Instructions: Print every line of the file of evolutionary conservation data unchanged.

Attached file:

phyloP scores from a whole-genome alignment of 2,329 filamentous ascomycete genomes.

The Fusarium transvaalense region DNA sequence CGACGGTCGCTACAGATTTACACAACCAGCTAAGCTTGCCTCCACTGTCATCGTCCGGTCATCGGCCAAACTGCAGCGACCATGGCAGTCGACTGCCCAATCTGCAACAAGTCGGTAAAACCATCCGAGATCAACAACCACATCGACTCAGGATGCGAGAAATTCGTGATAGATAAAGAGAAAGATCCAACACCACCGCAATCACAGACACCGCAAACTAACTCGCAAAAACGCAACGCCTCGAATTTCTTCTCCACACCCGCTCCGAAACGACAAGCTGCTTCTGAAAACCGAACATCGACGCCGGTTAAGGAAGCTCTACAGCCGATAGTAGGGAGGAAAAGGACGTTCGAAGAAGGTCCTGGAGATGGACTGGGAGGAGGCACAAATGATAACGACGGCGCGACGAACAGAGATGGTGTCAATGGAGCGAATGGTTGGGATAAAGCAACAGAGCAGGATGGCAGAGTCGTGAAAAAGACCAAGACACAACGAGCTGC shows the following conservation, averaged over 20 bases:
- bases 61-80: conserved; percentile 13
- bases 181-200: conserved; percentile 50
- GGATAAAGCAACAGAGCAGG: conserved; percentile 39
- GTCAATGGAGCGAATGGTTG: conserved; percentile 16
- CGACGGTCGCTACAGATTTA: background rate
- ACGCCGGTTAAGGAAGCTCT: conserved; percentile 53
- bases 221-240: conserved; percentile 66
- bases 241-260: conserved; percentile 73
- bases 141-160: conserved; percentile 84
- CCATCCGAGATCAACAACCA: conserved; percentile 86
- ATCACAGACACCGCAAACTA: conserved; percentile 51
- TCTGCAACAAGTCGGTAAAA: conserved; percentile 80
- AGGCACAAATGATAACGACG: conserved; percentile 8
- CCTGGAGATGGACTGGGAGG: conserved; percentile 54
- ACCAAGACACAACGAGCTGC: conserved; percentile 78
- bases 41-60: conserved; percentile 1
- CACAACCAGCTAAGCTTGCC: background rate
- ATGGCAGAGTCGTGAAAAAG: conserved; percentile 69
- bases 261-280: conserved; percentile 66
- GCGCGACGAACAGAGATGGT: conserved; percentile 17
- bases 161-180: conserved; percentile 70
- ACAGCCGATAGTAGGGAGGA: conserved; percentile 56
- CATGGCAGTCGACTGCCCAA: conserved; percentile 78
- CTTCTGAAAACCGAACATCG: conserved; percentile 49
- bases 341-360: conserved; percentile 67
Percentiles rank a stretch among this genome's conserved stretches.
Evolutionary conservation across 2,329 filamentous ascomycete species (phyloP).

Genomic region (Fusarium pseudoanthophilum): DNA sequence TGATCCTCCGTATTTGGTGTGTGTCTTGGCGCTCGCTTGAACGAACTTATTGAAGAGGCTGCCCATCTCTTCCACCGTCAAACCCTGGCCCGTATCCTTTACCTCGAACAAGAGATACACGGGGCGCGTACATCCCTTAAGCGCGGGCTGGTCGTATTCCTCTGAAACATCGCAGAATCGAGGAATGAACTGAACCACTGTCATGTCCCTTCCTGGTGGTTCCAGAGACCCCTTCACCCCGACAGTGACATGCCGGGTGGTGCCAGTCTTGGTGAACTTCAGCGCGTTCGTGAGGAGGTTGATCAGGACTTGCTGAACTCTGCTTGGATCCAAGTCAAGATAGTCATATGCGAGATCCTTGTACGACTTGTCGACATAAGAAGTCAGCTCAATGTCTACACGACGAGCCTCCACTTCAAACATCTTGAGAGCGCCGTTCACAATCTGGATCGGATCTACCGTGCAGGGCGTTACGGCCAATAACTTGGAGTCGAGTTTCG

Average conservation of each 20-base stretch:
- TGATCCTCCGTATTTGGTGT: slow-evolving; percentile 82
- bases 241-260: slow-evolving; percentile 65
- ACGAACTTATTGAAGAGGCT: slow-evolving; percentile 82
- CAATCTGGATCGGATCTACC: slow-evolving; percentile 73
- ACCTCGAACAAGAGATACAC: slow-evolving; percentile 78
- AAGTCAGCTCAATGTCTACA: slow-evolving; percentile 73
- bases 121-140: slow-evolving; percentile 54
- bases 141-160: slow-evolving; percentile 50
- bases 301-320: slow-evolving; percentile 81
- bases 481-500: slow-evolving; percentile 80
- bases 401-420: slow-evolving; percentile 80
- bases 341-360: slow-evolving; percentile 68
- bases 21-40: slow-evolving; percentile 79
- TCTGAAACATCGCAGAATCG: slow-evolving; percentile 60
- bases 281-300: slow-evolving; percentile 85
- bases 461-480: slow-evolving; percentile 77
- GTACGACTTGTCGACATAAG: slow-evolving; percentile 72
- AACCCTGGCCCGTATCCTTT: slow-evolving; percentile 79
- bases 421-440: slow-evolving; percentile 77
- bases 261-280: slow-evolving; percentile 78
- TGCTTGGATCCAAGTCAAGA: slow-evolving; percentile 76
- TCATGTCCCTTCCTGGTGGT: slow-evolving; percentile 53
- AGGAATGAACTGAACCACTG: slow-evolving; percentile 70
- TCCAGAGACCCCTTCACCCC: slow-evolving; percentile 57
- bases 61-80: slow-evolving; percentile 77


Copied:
phyloP scores from a whole-genome alignment of 2,329 filamentous ascomycete genomes.

The Fusarium transvaalense region DNA sequence CGACGGTCGCTACAGATTTACACAACCAGCTAAGCTTGCCTCCACTGTCATCGTCCGGTCATCGGCCAAACTGCAGCGACCATGGCAGTCGACTGCCCAATCTGCAACAAGTCGGTAAAACCATCCGAGATCAACAACCACATCGACTCAGGATGCGAGAAATTCGTGATAGATAAAGAGAAAGATCCAACACCACCGCAATCACAGACACCGCAAACTAACTCGCAAAAACGCAACGCCTCGAATTTCTTCTCCACACCCGCTCCGAAACGACAAGCTGCTTCTGAAAACCGAACATCGACGCCGGTTAAGGAAGCTCTACAGCCGATAGTAGGGAGGAAAAGGACGTTCGAAGAAGGTCCTGGAGATGGACTGGGAGGAGGCACAAATGATAACGACGGCGCGACGAACAGAGATGGTGTCAATGGAGCGAATGGTTGGGATAAAGCAACAGAGCAGGATGGCAGAGTCGTGAAAAAGACCAAGACACAACGAGCTGC shows the following conservation, averaged over 20 bases:
- bases 61-80: conserved; percentile 13
- bases 181-200: conserved; percentile 50
- GGATAAAGCAACAGAGCAGG: conserved; percentile 39
- GTCAATGGAGCGAATGGTTG: conserved; percentile 16
- CGACGGTCGCTACAGATTTA: background rate
- ACGCCGGTTAAGGAAGCTCT: conserved; percentile 53
- bases 221-240: conserved; percentile 66
- bases 241-260: conserved; percentile 73
- bases 141-160: conserved; percentile 84
- CCATCCGAGATCAACAACCA: conserved; percentile 86
- ATCACAGACACCGCAAACTA: conserved; percentile 51
- TCTGCAACAAGTCGGTAAAA: conserved; percentile 80
- AGGCACAAATGATAACGACG: conserved; percentile 8
- CCTGGAGATGGACTGGGAGG: conserved; percentile 54
- ACCAAGACACAACGAGCTGC: conserved; percentile 78
- bases 41-60: conserved; percentile 1
- CACAACCAGCTAAGCTTGCC: background rate
- ATGGCAGAGTCGTGAAAAAG: conserved; percentile 69
- bases 261-280: conserved; percentile 66
- GCGCGACGAACAGAGATGGT: conserved; percentile 17
- bases 161-180: conserved; percentile 70
- ACAGCCGATAGTAGGGAGGA: conserved; percentile 56
- CATGGCAGTCGACTGCCCAA: conserved; percentile 78
- CTTCTGAAAACCGAACATCG: conserved; percentile 49
- bases 341-360: conserved; percentile 67
Percentiles rank a stretch among this genome's conserved stretches.
Evolutionary conservation across 2,329 filamentous ascomycete species (phyloP).

Genomic region (Fusarium pseudoanthophilum): DNA sequence TGATCCTCCGTATTTGGTGTGTGTCTTGGCGCTCGCTTGAACGAACTTATTGAAGAGGCTGCCCATCTCTTCCACCGTCAAACCCTGGCCCGTATCCTTTACCTCGAACAAGAGATACACGGGGCGCGTACATCCCTTAAGCGCGGGCTGGTCGTATTCCTCTGAAACATCGCAGAATCGAGGAATGAACTGAACCACTGTCATGTCCCTTCCTGGTGGTTCCAGAGACCCCTTCACCCCGACAGTGACATGCCGGGTGGTGCCAGTCTTGGTGAACTTCAGCGCGTTCGTGAGGAGGTTGATCAGGACTTGCTGAACTCTGCTTGGATCCAAGTCAAGATAGTCATATGCGAGATCCTTGTACGACTTGTCGACATAAGAAGTCAGCTCAATGTCTACACGACGAGCCTCCACTTCAAACATCTTGAGAGCGCCGTTCACAATCTGGATCGGATCTACCGTGCAGGGCGTTACGGCCAATAACTTGGAGTCGAGTTTCG

Average conservation of each 20-base stretch:
- TGATCCTCCGTATTTGGTGT: slow-evolving; percentile 82
- bases 241-260: slow-evolving; percentile 65
- ACGAACTTATTGAAGAGGCT: slow-evolving; percentile 82
- CAATCTGGATCGGATCTACC: slow-evolving; percentile 73
- ACCTCGAACAAGAGATACAC: slow-evolving; percentile 78
- AAGTCAGCTCAATGTCTACA: slow-evolving; percentile 73
- bases 121-140: slow-evolving; percentile 54
- bases 141-160: slow-evolving; percentile 50
- bases 301-320: slow-evolving; percentile 81
- bases 481-500: slow-evolving; percentile 80
- bases 401-420: slow-evolving; percentile 80
- bases 341-360: slow-evolving; percentile 68
- bases 21-40: slow-evolving; percentile 79
- TCTGAAACATCGCAGAATCG: slow-evolving; percentile 60
- bases 281-300: slow-evolving; percentile 85
- bases 461-480: slow-evolving; percentile 77
- GTACGACTTGTCGACATAAG: slow-evolving; percentile 72
- AACCCTGGCCCGTATCCTTT: slow-evolving; percentile 79
- bases 421-440: slow-evolving; percentile 77
- bases 261-280: slow-evolving; percentile 78
- TGCTTGGATCCAAGTCAAGA: slow-evolving; percentile 76
- TCATGTCCCTTCCTGGTGGT: slow-evolving; percentile 53
- AGGAATGAACTGAACCACTG: slow-evolving; percentile 70
- TCCAGAGACCCCTTCACCCC: slow-evolving; percentile 57
- bases 61-80: slow-evolving; percentile 77